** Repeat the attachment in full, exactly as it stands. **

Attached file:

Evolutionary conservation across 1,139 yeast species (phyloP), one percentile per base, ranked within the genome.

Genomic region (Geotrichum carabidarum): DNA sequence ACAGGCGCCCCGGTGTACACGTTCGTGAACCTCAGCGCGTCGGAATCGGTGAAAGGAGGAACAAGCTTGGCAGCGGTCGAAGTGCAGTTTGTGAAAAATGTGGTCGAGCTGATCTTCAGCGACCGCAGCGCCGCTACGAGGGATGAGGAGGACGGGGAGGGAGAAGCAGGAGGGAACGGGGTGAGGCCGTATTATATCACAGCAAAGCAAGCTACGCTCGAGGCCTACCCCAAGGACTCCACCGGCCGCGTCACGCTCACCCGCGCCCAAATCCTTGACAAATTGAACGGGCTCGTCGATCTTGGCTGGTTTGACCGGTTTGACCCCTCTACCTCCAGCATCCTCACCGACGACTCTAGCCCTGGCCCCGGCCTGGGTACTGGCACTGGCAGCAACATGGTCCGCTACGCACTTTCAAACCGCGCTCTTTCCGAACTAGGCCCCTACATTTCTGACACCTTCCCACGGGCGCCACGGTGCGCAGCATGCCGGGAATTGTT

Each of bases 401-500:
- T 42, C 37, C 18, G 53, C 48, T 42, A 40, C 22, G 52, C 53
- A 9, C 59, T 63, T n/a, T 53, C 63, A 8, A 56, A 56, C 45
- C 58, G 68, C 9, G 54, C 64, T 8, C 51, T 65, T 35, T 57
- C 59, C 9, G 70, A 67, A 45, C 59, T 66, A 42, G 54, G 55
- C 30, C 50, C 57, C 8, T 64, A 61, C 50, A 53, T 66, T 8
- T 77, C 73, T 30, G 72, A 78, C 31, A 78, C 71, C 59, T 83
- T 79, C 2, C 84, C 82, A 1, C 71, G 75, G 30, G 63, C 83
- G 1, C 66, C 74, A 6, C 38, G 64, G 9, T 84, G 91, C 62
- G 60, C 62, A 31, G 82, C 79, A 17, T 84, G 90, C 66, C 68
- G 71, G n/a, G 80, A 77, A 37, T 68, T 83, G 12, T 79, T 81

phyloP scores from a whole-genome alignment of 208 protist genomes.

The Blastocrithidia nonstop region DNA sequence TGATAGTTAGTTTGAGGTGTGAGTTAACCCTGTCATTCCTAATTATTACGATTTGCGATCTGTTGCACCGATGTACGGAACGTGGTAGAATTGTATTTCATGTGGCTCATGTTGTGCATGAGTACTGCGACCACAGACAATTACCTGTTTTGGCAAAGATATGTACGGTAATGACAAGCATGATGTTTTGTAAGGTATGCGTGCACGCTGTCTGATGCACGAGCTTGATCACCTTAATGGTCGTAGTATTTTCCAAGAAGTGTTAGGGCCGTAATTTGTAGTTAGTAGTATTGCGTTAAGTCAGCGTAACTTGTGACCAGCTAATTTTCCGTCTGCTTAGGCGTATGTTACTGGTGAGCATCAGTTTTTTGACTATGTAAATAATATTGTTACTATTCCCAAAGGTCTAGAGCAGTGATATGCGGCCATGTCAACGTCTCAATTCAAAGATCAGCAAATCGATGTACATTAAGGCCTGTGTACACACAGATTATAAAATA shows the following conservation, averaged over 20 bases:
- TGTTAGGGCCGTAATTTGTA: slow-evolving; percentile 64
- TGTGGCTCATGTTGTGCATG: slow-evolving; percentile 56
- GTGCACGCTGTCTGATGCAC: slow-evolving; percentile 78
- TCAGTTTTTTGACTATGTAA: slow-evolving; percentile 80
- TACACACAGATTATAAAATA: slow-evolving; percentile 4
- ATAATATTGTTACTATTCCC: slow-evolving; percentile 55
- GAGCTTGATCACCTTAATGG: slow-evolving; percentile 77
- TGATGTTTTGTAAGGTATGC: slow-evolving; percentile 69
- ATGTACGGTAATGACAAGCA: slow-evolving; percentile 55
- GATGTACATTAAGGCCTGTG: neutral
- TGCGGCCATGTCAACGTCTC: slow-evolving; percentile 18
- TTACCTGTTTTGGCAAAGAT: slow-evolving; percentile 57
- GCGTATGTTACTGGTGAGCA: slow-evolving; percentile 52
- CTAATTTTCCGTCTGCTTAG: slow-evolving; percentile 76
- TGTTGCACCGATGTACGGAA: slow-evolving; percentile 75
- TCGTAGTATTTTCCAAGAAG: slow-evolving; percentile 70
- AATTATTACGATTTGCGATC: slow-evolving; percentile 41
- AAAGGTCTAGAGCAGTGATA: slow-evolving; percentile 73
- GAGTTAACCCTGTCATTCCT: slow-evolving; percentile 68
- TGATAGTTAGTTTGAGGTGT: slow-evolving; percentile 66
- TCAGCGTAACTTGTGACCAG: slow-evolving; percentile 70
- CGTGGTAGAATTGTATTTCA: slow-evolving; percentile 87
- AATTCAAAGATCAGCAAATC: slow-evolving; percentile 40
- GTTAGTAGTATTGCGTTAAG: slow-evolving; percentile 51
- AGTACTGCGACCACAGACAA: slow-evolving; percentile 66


Evolutionary conservation across 1,139 yeast species (phyloP), one percentile per base, ranked within the genome.

Genomic region (Geotrichum carabidarum): DNA sequence ACAGGCGCCCCGGTGTACACGTTCGTGAACCTCAGCGCGTCGGAATCGGTGAAAGGAGGAACAAGCTTGGCAGCGGTCGAAGTGCAGTTTGTGAAAAATGTGGTCGAGCTGATCTTCAGCGACCGCAGCGCCGCTACGAGGGATGAGGAGGACGGGGAGGGAGAAGCAGGAGGGAACGGGGTGAGGCCGTATTATATCACAGCAAAGCAAGCTACGCTCGAGGCCTACCCCAAGGACTCCACCGGCCGCGTCACGCTCACCCGCGCCCAAATCCTTGACAAATTGAACGGGCTCGTCGATCTTGGCTGGTTTGACCGGTTTGACCCCTCTACCTCCAGCATCCTCACCGACGACTCTAGCCCTGGCCCCGGCCTGGGTACTGGCACTGGCAGCAACATGGTCCGCTACGCACTTTCAAACCGCGCTCTTTCCGAACTAGGCCCCTACATTTCTGACACCTTCCCACGGGCGCCACGGTGCGCAGCATGCCGGGAATTGTT

Each of bases 401-500:
- T 42, C 37, C 18, G 53, C 48, T 42, A 40, C 22, G 52, C 53
- A 9, C 59, T 63, T n/a, T 53, C 63, A 8, A 56, A 56, C 45
- C 58, G 68, C 9, G 54, C 64, T 8, C 51, T 65, T 35, T 57
- C 59, C 9, G 70, A 67, A 45, C 59, T 66, A 42, G 54, G 55
- C 30, C 50, C 57, C 8, T 64, A 61, C 50, A 53, T 66, T 8
- T 77, C 73, T 30, G 72, A 78, C 31, A 78, C 71, C 59, T 83
- T 79, C 2, C 84, C 82, A 1, C 71, G 75, G 30, G 63, C 83
- G 1, C 66, C 74, A 6, C 38, G 64, G 9, T 84, G 91, C 62
- G 60, C 62, A 31, G 82, C 79, A 17, T 84, G 90, C 66, C 68
- G 71, G n/a, G 80, A 77, A 37, T 68, T 83, G 12, T 79, T 81

phyloP scores from a whole-genome alignment of 208 protist genomes.

The Blastocrithidia nonstop region DNA sequence TGATAGTTAGTTTGAGGTGTGAGTTAACCCTGTCATTCCTAATTATTACGATTTGCGATCTGTTGCACCGATGTACGGAACGTGGTAGAATTGTATTTCATGTGGCTCATGTTGTGCATGAGTACTGCGACCACAGACAATTACCTGTTTTGGCAAAGATATGTACGGTAATGACAAGCATGATGTTTTGTAAGGTATGCGTGCACGCTGTCTGATGCACGAGCTTGATCACCTTAATGGTCGTAGTATTTTCCAAGAAGTGTTAGGGCCGTAATTTGTAGTTAGTAGTATTGCGTTAAGTCAGCGTAACTTGTGACCAGCTAATTTTCCGTCTGCTTAGGCGTATGTTACTGGTGAGCATCAGTTTTTTGACTATGTAAATAATATTGTTACTATTCCCAAAGGTCTAGAGCAGTGATATGCGGCCATGTCAACGTCTCAATTCAAAGATCAGCAAATCGATGTACATTAAGGCCTGTGTACACACAGATTATAAAATA shows the following conservation, averaged over 20 bases:
- TGTTAGGGCCGTAATTTGTA: slow-evolving; percentile 64
- TGTGGCTCATGTTGTGCATG: slow-evolving; percentile 56
- GTGCACGCTGTCTGATGCAC: slow-evolving; percentile 78
- TCAGTTTTTTGACTATGTAA: slow-evolving; percentile 80
- TACACACAGATTATAAAATA: slow-evolving; percentile 4
- ATAATATTGTTACTATTCCC: slow-evolving; percentile 55
- GAGCTTGATCACCTTAATGG: slow-evolving; percentile 77
- TGATGTTTTGTAAGGTATGC: slow-evolving; percentile 69
- ATGTACGGTAATGACAAGCA: slow-evolving; percentile 55
- GATGTACATTAAGGCCTGTG: neutral
- TGCGGCCATGTCAACGTCTC: slow-evolving; percentile 18
- TTACCTGTTTTGGCAAAGAT: slow-evolving; percentile 57
- GCGTATGTTACTGGTGAGCA: slow-evolving; percentile 52
- CTAATTTTCCGTCTGCTTAG: slow-evolving; percentile 76
- TGTTGCACCGATGTACGGAA: slow-evolving; percentile 75
- TCGTAGTATTTTCCAAGAAG: slow-evolving; percentile 70
- AATTATTACGATTTGCGATC: slow-evolving; percentile 41
- AAAGGTCTAGAGCAGTGATA: slow-evolving; percentile 73
- GAGTTAACCCTGTCATTCCT: slow-evolving; percentile 68
- TGATAGTTAGTTTGAGGTGT: slow-evolving; percentile 66
- TCAGCGTAACTTGTGACCAG: slow-evolving; percentile 70
- CGTGGTAGAATTGTATTTCA: slow-evolving; percentile 87
- AATTCAAAGATCAGCAAATC: slow-evolving; percentile 40
- GTTAGTAGTATTGCGTTAAG: slow-evolving; percentile 51
- AGTACTGCGACCACAGACAA: slow-evolving; percentile 66